Art theft is an ancient and complicated criminal activity. When you take a look at the some of the most famous cases of art thefts in history, you see thoroughly planned operations that include art dealerships, art fakers, mobsters, ransoms, and countless dollars. Here you can check out a few of the most well-known cases of art theft in the history.
The First Theft:
The first recorded case of art theft remained in 1473, when two panels of altarpiece of the Last Judgment by the Dutch painter Hans Memling were taken. While the triptych was being transported by ship from the Netherlands to Florence, the ship was assaulted by pirates who took it to the Gdansk cathedral in Poland. Nowadays, the piece is shown at the National Museum in Gdansk where it was just recently moved from the Basilica of the Presumption.
The Most Famous Theft:
The most popular story of art theft involves one of the most popular paintings in the world and among the most famous artists in history as a suspect. In the night of August 21, 1911, the Mona Lisa was taken from the Louver. Not long after, Pablo Picasso was detained and questioned by the cops, however was released rapidly.
It took about two years until the secret was solved by the Parisian authorities. It ended up that the 30 × 21 inch painting was taken by one of the museum workers by the name of Vincenzo Peruggia, who merely brought it hidden under his coat. Nonetheless, Peruggia did not work alone. The criminal activity was thoroughly conducted by a well-known bilker, Eduardo de Valfierno, who was sent by an art faker who meant to make copies and offer them as if they were the original painting.
While Yves Chaudron, the art faker, was hectic creating copies for the popular work of art, Mona Lisa was still hidden at Peruggias house. After two years in which Peruggia did not speak with Chaudron, he aimed to make the best from his stolen excellent. Eventually, Peruggia was caught by the authorities while aiming to sell the painting to an art dealership from Florence, Italy. The Mona Lisa was gone back to the Louver in 1913.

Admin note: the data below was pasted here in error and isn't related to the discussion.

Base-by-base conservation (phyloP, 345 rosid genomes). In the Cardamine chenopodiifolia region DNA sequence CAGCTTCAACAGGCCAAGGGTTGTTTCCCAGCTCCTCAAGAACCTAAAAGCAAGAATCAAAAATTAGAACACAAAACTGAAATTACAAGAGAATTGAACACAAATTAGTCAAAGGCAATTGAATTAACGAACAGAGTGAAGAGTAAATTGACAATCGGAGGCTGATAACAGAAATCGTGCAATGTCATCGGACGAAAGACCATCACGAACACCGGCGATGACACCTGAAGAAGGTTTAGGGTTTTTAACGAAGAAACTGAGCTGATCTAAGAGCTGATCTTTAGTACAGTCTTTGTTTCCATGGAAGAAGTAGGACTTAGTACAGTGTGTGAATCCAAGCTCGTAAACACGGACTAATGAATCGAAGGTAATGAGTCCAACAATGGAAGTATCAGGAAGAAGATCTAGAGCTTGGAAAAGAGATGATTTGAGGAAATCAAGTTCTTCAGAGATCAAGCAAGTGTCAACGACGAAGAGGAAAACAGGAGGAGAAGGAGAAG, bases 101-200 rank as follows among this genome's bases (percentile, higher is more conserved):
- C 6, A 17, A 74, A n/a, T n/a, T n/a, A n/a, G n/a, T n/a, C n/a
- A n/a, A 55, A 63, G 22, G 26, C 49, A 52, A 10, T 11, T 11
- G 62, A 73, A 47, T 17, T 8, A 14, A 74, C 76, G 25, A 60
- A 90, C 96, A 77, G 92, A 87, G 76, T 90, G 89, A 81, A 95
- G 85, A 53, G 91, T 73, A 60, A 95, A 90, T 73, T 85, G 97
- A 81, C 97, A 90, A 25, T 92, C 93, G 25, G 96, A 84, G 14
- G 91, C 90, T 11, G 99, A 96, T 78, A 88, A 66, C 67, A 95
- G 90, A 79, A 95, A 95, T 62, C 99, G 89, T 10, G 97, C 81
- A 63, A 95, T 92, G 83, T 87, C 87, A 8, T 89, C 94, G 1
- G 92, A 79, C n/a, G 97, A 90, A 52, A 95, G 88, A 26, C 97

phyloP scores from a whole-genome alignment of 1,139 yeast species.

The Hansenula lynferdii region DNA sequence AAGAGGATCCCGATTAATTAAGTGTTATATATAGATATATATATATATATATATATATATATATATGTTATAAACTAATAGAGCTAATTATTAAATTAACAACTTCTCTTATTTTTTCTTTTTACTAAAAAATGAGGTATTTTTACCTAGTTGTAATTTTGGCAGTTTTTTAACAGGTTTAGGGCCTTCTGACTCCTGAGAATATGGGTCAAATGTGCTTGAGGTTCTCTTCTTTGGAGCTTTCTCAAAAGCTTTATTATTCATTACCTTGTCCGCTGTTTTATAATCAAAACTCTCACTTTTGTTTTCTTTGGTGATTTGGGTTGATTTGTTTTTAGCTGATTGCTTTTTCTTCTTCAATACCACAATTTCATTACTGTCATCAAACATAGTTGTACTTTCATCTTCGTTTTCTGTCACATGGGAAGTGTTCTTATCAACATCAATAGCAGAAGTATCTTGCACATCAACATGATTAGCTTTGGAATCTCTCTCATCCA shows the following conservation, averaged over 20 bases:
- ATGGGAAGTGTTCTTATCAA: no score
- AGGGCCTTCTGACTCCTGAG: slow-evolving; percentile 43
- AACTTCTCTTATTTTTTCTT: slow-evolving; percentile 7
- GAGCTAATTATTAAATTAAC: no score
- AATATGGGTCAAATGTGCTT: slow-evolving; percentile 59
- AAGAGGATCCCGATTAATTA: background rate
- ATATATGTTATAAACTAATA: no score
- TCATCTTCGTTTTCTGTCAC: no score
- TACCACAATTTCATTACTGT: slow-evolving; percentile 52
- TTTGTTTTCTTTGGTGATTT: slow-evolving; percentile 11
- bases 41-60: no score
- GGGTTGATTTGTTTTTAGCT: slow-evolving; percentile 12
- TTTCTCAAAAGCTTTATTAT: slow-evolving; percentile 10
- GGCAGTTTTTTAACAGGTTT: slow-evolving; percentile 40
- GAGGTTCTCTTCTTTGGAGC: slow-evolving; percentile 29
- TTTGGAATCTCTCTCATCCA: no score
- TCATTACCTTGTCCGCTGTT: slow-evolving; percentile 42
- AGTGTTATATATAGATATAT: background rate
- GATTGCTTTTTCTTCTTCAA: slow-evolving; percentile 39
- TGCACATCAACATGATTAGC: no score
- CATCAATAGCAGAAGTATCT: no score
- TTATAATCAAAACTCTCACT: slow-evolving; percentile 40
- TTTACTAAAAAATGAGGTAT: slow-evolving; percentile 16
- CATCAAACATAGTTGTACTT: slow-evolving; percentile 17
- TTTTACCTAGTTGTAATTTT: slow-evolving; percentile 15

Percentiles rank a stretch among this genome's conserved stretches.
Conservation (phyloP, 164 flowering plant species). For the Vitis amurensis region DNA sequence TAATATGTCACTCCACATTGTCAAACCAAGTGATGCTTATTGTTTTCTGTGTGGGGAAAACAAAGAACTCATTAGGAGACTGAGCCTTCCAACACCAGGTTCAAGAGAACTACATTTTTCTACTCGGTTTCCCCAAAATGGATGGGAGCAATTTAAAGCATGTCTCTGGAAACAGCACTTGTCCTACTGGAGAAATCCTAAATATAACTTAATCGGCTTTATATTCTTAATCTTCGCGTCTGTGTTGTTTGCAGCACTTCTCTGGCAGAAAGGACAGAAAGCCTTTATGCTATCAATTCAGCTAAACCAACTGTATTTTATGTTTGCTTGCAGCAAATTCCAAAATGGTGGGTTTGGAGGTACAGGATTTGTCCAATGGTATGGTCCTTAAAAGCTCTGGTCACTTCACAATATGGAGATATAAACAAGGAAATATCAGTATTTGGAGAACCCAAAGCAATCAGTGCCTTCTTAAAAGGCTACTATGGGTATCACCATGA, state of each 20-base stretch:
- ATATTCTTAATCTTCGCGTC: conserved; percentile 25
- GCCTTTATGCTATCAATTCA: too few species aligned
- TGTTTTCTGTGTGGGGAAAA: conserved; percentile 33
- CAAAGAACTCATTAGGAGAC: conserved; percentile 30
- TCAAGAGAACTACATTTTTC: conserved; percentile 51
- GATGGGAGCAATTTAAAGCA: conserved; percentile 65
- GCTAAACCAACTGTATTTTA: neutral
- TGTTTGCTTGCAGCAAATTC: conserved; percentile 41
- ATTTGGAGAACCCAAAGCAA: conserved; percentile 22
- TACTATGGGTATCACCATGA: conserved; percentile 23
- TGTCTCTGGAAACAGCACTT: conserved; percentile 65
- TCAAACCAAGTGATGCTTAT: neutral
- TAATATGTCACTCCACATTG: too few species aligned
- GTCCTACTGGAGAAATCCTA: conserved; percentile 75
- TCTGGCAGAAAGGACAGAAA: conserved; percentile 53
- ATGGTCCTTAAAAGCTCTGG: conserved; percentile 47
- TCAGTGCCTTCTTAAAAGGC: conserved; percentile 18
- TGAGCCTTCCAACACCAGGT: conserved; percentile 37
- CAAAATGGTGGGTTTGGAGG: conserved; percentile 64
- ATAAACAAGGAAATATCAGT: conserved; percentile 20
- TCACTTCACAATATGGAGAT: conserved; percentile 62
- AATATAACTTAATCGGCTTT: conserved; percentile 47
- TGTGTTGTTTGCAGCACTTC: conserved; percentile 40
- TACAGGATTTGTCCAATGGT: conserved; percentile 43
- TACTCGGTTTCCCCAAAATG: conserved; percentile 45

The Biggest Theft in the U.S.A:
The biggest art theft in United States happened at the Isabella Stewart Gardner Museum. On the night of March 18, 1990, a group of burglars wearing police uniforms https://www.yelp.com/biz/kurt-criter-denver-2 broke into the museum and took thirteen paintings whose collective worth was approximated at around 300 million dollars. The burglars took 2 paintings and one print by Rembrandt, and works of Vermeer, Manet, Degas, Govaert Flinck, as well as a French and a Chinese artifact.
Since yet, none of the paintings have been found and the case is still unsolved. Inning accordance with recent reports, the FBI are examining the possibility that the Boston Mob along with French art dealerships are linked to the criminal offense.
The painting by Edvard Munchs, The Scream, is probably the most demanded painting by art burglars in history. It has been stolen twice and was just recently recovered. In 1994, during the Winter Season Olympics in Lillehammer, Norway, The Scream was stolen from an Oslo gallery by two burglars who broke through an open window, triggered the alarm and left a note http://kurtcriter.brandyourself.com/Links stating: thanks for the poor security.
Three months later on, the holders of the painting approached the Norwegian Government with an deal: 1 million dollars ransom for Edvard Munchs The Scream. The Federal government rejected the offer, but the Norwegian police collaborated with the British Police and the Getty Museum to arrange a sting operation that brought back the painting to where it belongs.
While Museum officials waiting for the thieves to request ransom money, rumors declared that both paintings were burned to conceal proof. Eventually, the Norwegian police discovered the two paintings on August 31, 2006 however the facts on how they were recovered are not known.
When you look at the some of the most popular cases of art thefts in history, you https://www.whitepages.com/name/Kurt-Criter see completely prepared operations that include art dealers, art fakers, mobsters, ransoms, and millions of dollars. The most famous story of art theft involves one of the most famous paintings in the world and one of the most famous artists in history as a suspect. The crime was thoroughly carried out by a well-known con man, Eduardo de Valfierno, who was sent by an art faker who intended to make copies and offer them as if they were the original painting.
Ultimately, Peruggia was caught by the police while trying to sell the painting to an art dealer from Florence, Italy. The painting by Edvard Munchs, The Scream, is probably the most sought after painting by art burglars in history.